IS THE FIRST STEP IN DESIGNING A BOOK COVER READING THE BOOK? I don't have to read every word … but I need to feel that I get a sense of what a particular author's take is on a subject. The process is very intuitive. You become this filter to interpret how this book should be perceived visually by someone who hasn't read it yet.
WHAT IF THE AUTHOR DISAGREES WITH YOUR INTERPRETATION? Even if it's not in their contract, the authors have the final say.
IS THERE ANY SUREFIRE COVER FORMULA THAT CAN MAKE A BOOK A BEST SELLER? No, the only thing a cover can do is entice you to pick a book up. But there are many ways to do that. Whether it's a naked doll [for David Sedaris' Dress Your Family in Corduroy and Denim] or a dinosaur on [Michael Crichton's] Jurassic Park, it has to have a visceral appeal and in its own way be appropriate to the title. There are many factors—chiefly, whether it's a good book. I designed the cover for my own novel [The Cheese Monkeys; 2001], and it didn't become a huge best seller. If I can't do it for myself, I can't do it for someone else.
ARE THERE BOOKS YOU LOVE FOR WHICH YOU WOULD LIKE TO HAVE DONE THE COVER? Certainly all the works of Salinger.
WHAT WOULD YOU HAVE DONE? It's funny, because I don't like those covers aesthetically, but at this point, that calligraphy has become so closely associated with the books that it's iconic, at least in my mind, so it would be difficult to try to go back.
WHAT DID WRITING A NOVEL SATISFY CREATIVELY THAT DESIGNING DOES NOT? My experience in design school was intense, and I wanted to try to capture that while at the same time making a book in which you actually learn something. So the satisfaction came from hopefully turning the graphic-design process into a compelling narrative. I'm now working on my second novel, which is kind of a continuation. In school you are taught how to solve design problems; the next book is about applying that in the workplace. You've learned all these lofty ideals, but then in the real world you have to come down to Earth.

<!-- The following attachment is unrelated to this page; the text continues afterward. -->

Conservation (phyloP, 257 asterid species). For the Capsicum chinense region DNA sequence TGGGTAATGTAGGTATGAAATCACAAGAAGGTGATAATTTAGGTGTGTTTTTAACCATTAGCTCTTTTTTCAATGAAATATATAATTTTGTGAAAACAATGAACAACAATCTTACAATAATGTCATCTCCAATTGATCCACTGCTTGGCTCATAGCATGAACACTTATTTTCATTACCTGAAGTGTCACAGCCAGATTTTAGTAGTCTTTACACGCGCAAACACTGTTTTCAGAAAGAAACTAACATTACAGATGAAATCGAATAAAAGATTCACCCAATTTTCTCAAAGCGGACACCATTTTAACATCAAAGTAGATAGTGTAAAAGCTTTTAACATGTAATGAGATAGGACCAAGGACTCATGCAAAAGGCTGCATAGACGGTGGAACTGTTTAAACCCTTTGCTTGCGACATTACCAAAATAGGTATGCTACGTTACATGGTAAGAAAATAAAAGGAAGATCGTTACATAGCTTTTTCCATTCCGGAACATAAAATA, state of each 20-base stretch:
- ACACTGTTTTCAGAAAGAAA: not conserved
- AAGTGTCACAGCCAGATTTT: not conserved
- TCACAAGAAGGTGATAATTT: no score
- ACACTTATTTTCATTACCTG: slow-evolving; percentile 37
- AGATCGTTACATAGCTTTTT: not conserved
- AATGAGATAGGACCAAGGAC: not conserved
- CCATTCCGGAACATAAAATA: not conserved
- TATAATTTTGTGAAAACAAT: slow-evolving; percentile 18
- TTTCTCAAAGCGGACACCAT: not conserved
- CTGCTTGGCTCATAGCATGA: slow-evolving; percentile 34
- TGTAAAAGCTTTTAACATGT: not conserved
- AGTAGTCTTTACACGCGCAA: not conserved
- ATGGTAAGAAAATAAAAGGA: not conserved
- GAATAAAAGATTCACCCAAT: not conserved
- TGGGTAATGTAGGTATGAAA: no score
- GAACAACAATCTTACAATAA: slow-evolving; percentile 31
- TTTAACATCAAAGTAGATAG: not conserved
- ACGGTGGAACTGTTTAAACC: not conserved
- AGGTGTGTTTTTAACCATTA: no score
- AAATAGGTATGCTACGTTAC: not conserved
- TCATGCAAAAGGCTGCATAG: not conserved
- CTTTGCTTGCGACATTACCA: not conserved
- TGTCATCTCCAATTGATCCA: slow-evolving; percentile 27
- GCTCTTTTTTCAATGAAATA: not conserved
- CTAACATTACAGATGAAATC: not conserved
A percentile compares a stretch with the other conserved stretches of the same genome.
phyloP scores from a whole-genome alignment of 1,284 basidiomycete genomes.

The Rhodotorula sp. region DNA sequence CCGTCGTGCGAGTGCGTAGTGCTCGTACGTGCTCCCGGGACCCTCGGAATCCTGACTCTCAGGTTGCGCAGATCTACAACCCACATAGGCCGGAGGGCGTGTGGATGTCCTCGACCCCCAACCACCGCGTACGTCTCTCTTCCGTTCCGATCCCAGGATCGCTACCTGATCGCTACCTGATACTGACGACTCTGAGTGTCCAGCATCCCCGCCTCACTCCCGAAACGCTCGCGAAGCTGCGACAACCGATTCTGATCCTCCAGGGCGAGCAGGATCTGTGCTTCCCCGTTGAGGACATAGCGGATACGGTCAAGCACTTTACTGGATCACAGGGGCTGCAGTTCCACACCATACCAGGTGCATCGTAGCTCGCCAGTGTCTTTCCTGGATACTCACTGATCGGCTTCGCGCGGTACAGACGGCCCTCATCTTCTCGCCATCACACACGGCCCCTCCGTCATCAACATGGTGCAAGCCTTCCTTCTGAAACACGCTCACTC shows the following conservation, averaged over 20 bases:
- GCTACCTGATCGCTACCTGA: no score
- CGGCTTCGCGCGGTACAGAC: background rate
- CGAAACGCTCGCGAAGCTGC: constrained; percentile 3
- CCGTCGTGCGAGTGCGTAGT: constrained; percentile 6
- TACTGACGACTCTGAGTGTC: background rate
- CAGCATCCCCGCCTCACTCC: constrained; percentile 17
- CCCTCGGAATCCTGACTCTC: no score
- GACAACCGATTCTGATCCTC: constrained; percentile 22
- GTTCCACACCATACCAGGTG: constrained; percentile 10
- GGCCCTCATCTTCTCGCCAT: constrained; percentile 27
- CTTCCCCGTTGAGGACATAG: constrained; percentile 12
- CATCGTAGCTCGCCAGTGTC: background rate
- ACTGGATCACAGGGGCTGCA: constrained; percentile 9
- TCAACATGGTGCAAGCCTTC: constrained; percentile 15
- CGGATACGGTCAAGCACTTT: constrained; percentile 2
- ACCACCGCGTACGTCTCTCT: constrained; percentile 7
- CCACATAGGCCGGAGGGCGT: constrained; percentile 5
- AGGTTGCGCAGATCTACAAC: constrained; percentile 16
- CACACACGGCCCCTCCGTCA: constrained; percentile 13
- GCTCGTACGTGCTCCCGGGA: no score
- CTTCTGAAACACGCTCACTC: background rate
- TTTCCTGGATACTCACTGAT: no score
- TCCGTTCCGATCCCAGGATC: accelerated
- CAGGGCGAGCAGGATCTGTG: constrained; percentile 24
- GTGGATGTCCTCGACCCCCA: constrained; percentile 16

IS THAT WHAT HAPPENED TO YOU? I feel as if I'm in about as purely creative a graphic-design job as exists. It used to be the album cover, but now the music video has replaced it in presenting the image of the artist.
ARE YOU INTERESTED IN DIRECTING A MUSIC VIDEO? Sure, but in some ways, I'm very old-fashioned. I'm a wait-to-be-asked kind of guy, so I wait for the phone to ring.
ARE YOU ALWAYS LOOKING FOR TRINKETS OR FOUND OBJECTS IN CASE THEY LATER PROVE USEFUL? Absolutely. I go to flea markets or antique stores, and when you live in New York City, you can literally find a photograph on the sidewalk of a sofa that's from, like, 1932 that's really cool, and you think, That's perfect for X, or, I'll pick that up or file it away.
NOW THAT YOU'RE SO WELL KNOWN, IS THERE EVER CONCERN ABOUT YOUR UPSTAGING AN AUTHOR? That's not my problem. If Giorgio Armani designs a dress for Gwyneth Paltrow for the Oscars, he's not worried about upstaging her. What I worry about is now that I have a certain reputation, authors will think I can make their book a best seller. But it doesn't work that way. If I have a reputation, it's because I've been associated with good books that became best sellers. I made my reputation on Cormac McCarthy and Donna Tartt, not the other way around.